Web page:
Skip to content

Penticton’s Indigenous friendship centre sued for allegedly forcing out ex director

The lawsuit claims it was part of a concerted effort to force out all non-Indigenous staff
The Ooknakane Friendship Centre in Penticton (Western News File)

A former director of the Ooknakane Friendship Centre in Penticton has launched a lawsuit that claims he was forced out due to not being Indigenous.

Matthew Baran filed the lawsuit in Penticton’s courts on March 7, alleging that the centre’s board of directors had turned what had been supposed to be a sexual harassment investigation into the board president into an investigation of Baran, before mounting a campaign to allegedly discredit him and damage his reputation in the community.

According to the lawsuit, the investigation had been turned into a search of alleged financial mismanagement by Baran after the board president failed to recuse himself.

That investigation then stagnated after the investigator turned in preliminary findings that exonerated Baran but raised concerns about the board’s financial management, according to court documents.

Over the next several months, rumours of Baran being unethical or financially irresponsible began to be spread, dealing what he claims was significant damage to his reputation in the First Nations community and among non-profits.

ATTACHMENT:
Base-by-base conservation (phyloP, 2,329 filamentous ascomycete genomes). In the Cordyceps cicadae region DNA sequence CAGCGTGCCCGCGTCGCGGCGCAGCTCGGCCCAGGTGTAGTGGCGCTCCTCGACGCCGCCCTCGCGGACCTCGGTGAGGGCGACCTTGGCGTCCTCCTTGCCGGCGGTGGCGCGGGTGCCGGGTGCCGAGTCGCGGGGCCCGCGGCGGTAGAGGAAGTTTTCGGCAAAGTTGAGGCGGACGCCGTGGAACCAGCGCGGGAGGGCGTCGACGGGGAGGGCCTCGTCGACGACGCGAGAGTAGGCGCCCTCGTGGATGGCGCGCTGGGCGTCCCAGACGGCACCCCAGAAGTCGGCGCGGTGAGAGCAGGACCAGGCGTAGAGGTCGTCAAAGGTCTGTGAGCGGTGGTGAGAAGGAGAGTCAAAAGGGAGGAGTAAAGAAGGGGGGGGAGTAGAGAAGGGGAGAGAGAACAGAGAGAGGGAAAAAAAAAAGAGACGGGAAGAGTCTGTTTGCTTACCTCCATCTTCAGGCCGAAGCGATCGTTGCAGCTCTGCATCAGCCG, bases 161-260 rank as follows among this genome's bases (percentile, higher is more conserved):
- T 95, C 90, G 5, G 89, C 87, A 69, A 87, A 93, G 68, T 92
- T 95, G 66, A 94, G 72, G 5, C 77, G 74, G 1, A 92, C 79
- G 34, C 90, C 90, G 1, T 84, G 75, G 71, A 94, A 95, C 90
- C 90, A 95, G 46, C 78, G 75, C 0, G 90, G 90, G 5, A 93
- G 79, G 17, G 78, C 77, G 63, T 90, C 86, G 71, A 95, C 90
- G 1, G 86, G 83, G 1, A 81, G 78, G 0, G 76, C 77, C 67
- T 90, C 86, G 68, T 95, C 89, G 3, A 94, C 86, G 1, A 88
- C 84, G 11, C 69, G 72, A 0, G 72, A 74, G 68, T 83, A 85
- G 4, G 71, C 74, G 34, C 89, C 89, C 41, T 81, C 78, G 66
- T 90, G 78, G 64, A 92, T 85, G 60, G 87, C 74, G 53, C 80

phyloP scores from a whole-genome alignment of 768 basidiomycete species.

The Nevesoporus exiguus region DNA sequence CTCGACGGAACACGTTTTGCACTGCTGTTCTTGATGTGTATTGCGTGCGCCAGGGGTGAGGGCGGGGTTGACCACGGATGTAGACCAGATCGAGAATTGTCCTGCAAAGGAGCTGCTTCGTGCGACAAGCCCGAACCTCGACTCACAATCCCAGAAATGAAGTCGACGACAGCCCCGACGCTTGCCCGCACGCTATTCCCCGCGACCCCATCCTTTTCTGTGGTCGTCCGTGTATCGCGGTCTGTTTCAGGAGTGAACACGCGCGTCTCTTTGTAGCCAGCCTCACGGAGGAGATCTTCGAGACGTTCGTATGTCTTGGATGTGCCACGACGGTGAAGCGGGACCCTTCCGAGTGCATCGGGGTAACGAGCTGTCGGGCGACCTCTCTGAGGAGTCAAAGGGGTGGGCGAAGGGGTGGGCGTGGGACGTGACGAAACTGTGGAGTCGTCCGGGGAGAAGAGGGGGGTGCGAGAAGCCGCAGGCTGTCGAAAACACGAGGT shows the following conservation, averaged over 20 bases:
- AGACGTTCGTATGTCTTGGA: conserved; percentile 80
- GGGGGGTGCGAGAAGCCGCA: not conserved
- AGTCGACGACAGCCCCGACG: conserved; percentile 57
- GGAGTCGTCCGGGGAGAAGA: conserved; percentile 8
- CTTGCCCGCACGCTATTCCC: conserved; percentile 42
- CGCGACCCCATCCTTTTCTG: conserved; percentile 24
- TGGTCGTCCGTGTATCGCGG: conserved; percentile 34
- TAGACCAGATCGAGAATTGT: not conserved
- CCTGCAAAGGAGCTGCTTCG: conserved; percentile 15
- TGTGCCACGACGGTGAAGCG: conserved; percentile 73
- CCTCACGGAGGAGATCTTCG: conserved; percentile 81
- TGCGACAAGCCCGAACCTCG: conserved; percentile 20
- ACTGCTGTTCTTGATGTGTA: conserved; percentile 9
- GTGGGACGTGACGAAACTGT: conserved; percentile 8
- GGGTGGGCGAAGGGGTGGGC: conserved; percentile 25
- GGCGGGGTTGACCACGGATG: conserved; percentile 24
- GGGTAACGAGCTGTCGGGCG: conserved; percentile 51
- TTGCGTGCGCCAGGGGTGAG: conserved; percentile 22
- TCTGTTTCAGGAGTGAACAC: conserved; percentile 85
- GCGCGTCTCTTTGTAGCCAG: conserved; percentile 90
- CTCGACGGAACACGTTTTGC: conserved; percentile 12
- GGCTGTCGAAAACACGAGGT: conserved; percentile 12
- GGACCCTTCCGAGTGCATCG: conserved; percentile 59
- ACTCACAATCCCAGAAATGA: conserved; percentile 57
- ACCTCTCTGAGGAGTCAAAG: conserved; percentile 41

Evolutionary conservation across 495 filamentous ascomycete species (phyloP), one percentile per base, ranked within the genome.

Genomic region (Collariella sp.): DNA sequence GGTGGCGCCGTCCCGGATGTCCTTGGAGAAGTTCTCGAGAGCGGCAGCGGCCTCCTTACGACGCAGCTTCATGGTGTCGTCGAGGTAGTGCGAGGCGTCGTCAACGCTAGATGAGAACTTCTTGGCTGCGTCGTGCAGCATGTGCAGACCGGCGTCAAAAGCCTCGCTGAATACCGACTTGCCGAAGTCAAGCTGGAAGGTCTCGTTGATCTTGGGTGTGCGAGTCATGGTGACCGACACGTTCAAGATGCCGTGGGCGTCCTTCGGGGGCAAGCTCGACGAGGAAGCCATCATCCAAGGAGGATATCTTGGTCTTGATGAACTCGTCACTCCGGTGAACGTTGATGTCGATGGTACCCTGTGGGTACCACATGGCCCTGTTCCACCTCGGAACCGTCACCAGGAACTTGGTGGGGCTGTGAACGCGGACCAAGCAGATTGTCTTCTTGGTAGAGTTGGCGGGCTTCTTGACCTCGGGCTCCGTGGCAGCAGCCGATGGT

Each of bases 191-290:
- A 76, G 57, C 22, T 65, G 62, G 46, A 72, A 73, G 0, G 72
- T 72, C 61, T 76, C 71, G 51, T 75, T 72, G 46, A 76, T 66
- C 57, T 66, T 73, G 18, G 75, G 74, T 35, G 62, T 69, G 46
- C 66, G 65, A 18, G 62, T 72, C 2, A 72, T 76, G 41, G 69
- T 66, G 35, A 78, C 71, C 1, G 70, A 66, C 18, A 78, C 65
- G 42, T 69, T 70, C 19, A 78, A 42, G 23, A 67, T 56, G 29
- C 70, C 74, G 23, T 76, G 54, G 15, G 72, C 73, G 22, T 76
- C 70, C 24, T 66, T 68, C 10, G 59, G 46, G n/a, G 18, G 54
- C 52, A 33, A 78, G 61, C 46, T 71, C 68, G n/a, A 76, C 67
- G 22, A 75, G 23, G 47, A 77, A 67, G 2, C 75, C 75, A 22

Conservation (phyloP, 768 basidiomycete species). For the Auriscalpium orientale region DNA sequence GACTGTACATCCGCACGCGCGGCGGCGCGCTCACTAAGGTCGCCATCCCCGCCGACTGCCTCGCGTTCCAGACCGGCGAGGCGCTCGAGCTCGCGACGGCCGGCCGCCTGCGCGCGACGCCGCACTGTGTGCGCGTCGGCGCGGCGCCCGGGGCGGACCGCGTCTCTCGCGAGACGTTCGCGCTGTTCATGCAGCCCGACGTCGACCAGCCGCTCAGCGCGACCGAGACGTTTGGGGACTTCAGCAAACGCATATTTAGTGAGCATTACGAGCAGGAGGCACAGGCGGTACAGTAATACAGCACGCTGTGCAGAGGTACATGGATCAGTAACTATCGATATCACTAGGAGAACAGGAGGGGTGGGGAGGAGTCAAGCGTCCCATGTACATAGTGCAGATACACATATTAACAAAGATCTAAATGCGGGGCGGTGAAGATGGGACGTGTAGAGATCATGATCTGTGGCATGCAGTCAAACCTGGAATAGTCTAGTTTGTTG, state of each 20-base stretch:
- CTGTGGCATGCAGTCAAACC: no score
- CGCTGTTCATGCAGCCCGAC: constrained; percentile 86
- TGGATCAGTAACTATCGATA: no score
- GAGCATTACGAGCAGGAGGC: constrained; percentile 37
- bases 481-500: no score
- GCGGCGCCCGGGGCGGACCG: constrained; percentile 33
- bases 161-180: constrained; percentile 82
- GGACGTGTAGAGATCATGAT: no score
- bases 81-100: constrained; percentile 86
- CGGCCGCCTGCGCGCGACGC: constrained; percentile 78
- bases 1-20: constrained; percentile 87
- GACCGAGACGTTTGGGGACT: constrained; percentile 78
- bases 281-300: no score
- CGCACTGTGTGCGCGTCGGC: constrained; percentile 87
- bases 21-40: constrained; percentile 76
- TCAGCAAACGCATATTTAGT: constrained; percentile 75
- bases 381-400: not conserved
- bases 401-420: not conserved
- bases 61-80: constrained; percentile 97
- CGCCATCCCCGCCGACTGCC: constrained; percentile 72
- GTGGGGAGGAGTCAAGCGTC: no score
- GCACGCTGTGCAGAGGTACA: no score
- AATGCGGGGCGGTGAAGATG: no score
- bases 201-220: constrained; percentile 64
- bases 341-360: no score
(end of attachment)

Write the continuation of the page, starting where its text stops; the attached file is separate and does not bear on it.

READ ALSO: Penticton’s former mayor files new lawsuit against family

Baran claims the damage was done to undermine him and to force him to either resign or distract from the issues relating to the harassment complaint and the financial state of the board.

He also claimed that it was part of a concerted effort to eliminate all non-Indigenous employees from the centre.

In addition to damages and costs for the alleged wrongful termination, Baran is also suing for a $50,000 bonus that he claims were withheld from him after he secured $5 million in funding for the centre.

While he was away on medical leave, he also claims that his office was ransacked and his employment agreement taken, which had a requirement that the centre provides 18 months’ notice of termination without cause.

No response has been filed by the centre and none of the lawsuit’s claims have been proven in court.

To report a typo, email:


Don’t miss a single story and get them delivered directly to your inbox. Sign up today for the Penticton Western News Newsletter.



Like us on Facebook and follow us on Twitter.

Brennan Phillips

About the Author: Brennan Phillips

Brennan was raised in the Okanagan and is thankful every day that he gets to live and work in one of the most beautiful places in Canada.
Read more